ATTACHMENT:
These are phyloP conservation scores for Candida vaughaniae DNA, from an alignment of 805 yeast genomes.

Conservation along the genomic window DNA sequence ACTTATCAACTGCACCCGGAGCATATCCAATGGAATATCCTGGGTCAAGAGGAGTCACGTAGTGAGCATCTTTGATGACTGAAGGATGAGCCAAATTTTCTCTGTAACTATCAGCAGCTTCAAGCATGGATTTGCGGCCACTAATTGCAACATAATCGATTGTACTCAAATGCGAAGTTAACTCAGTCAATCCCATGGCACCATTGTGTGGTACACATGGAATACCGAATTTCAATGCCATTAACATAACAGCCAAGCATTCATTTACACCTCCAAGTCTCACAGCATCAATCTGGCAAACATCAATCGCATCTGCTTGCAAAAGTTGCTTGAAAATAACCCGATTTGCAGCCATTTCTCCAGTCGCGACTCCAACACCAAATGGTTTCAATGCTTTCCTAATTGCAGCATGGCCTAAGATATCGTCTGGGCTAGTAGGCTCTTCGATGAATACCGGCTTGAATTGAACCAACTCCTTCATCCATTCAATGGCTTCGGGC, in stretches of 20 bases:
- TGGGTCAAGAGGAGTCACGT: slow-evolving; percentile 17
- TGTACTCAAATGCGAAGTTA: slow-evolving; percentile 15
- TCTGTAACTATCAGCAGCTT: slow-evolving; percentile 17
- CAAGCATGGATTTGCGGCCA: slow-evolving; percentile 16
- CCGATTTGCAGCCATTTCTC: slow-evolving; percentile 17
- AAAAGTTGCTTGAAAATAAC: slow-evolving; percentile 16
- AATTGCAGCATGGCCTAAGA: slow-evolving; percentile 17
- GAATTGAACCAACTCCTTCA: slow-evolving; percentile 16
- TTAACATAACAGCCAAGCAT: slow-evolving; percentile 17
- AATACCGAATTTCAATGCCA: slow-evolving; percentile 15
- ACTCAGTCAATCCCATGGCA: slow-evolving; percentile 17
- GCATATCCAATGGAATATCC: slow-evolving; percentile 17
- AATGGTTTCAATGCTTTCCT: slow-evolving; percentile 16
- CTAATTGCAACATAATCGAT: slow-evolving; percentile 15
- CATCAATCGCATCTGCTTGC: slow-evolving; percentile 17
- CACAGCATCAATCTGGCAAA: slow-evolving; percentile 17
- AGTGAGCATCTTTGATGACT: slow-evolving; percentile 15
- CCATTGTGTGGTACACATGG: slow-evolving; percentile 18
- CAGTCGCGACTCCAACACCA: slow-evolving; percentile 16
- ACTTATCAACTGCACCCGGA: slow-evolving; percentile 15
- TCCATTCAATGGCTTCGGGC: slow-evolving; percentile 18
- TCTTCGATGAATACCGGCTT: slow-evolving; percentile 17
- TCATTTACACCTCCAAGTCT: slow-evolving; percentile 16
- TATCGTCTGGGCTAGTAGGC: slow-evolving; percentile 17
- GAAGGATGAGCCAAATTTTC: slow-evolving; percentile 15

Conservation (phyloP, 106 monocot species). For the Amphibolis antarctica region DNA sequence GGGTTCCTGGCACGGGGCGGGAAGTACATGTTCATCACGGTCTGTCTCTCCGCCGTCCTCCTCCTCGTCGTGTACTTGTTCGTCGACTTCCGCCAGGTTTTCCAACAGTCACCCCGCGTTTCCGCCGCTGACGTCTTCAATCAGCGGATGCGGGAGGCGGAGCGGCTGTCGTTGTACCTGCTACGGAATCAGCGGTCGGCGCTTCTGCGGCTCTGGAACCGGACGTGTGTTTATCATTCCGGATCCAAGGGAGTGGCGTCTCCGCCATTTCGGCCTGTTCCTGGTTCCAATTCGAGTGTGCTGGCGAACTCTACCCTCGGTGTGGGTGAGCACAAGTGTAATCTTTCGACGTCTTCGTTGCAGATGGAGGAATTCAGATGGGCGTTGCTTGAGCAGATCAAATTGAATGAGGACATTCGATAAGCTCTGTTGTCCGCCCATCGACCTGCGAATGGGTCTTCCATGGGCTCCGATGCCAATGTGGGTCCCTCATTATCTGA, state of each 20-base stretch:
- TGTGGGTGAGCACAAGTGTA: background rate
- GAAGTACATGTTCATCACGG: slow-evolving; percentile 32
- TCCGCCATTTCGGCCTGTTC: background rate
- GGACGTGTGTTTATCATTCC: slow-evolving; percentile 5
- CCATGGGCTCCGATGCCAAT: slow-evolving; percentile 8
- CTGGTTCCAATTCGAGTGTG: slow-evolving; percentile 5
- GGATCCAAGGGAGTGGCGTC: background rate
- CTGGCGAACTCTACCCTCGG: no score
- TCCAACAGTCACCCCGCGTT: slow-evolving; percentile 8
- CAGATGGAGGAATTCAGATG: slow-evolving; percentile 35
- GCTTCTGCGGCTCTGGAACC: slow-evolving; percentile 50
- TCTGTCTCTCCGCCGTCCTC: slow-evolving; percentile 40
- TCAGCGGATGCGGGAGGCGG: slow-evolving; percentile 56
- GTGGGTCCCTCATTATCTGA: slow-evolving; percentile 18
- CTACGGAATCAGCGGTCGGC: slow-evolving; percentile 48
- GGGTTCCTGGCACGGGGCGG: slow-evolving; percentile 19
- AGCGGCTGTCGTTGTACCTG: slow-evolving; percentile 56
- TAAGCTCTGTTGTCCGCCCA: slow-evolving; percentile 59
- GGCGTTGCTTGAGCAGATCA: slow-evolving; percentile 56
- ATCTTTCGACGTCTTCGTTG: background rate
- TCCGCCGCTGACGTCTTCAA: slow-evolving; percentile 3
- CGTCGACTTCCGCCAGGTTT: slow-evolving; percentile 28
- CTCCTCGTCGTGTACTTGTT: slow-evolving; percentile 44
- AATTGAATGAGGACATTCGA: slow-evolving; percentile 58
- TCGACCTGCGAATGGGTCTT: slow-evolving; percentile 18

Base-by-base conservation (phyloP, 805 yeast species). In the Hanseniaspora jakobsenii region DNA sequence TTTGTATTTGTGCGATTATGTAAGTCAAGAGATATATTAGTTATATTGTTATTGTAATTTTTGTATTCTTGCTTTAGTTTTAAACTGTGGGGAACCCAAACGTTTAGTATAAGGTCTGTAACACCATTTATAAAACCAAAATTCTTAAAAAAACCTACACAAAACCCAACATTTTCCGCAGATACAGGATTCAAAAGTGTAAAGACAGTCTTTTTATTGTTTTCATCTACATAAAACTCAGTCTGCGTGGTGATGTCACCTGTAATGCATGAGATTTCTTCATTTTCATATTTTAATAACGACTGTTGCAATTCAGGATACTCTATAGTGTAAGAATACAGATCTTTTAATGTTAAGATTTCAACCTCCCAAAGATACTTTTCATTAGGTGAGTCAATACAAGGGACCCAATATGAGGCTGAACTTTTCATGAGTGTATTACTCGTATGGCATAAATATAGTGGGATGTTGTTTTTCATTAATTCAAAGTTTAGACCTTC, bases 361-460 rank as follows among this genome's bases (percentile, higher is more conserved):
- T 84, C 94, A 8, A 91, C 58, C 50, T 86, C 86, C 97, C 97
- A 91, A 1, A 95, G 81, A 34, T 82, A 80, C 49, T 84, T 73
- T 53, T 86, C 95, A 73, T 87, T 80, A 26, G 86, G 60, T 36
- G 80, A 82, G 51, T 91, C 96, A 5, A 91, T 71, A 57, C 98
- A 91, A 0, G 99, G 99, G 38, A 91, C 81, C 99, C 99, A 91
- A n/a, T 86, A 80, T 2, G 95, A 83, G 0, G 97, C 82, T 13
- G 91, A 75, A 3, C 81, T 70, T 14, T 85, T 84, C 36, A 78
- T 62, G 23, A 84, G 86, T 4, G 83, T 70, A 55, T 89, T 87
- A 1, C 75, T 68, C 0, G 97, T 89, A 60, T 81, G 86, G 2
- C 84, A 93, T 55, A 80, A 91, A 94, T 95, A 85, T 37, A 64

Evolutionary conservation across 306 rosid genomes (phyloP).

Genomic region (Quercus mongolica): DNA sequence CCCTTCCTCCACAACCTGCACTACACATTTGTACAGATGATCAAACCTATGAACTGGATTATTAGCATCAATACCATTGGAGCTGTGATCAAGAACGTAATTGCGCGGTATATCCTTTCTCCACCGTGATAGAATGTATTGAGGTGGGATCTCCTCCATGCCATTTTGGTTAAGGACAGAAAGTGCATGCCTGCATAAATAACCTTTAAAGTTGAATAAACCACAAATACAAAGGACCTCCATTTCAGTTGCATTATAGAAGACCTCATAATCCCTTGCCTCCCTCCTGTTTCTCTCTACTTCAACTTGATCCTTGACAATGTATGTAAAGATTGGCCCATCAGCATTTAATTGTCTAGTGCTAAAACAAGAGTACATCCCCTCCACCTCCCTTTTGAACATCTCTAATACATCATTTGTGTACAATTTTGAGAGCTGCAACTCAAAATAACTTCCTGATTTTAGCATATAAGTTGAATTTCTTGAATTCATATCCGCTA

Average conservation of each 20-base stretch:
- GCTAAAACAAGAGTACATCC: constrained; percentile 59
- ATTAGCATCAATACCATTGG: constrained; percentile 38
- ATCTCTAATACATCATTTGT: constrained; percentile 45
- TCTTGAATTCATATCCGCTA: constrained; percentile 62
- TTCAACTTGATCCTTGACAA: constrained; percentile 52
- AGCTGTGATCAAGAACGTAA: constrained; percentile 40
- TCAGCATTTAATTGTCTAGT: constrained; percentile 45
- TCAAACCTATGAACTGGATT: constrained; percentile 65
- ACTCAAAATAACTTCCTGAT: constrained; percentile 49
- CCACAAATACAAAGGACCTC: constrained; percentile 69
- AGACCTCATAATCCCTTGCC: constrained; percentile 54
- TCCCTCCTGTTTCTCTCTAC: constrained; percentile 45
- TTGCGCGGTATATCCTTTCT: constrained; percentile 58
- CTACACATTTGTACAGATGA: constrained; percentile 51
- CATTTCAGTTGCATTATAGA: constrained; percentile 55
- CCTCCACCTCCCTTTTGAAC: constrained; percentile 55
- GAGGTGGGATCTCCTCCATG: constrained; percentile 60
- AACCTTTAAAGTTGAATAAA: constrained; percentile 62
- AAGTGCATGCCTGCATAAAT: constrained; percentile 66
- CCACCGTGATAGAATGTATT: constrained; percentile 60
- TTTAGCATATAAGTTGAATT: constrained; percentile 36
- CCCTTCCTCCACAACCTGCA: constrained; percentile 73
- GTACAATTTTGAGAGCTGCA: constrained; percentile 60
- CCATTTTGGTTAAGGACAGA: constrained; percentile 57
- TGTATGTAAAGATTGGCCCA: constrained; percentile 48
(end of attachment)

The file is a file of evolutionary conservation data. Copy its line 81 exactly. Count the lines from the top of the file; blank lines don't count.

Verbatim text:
- CTACACATTTGTACAGATGA: constrained; percentile 51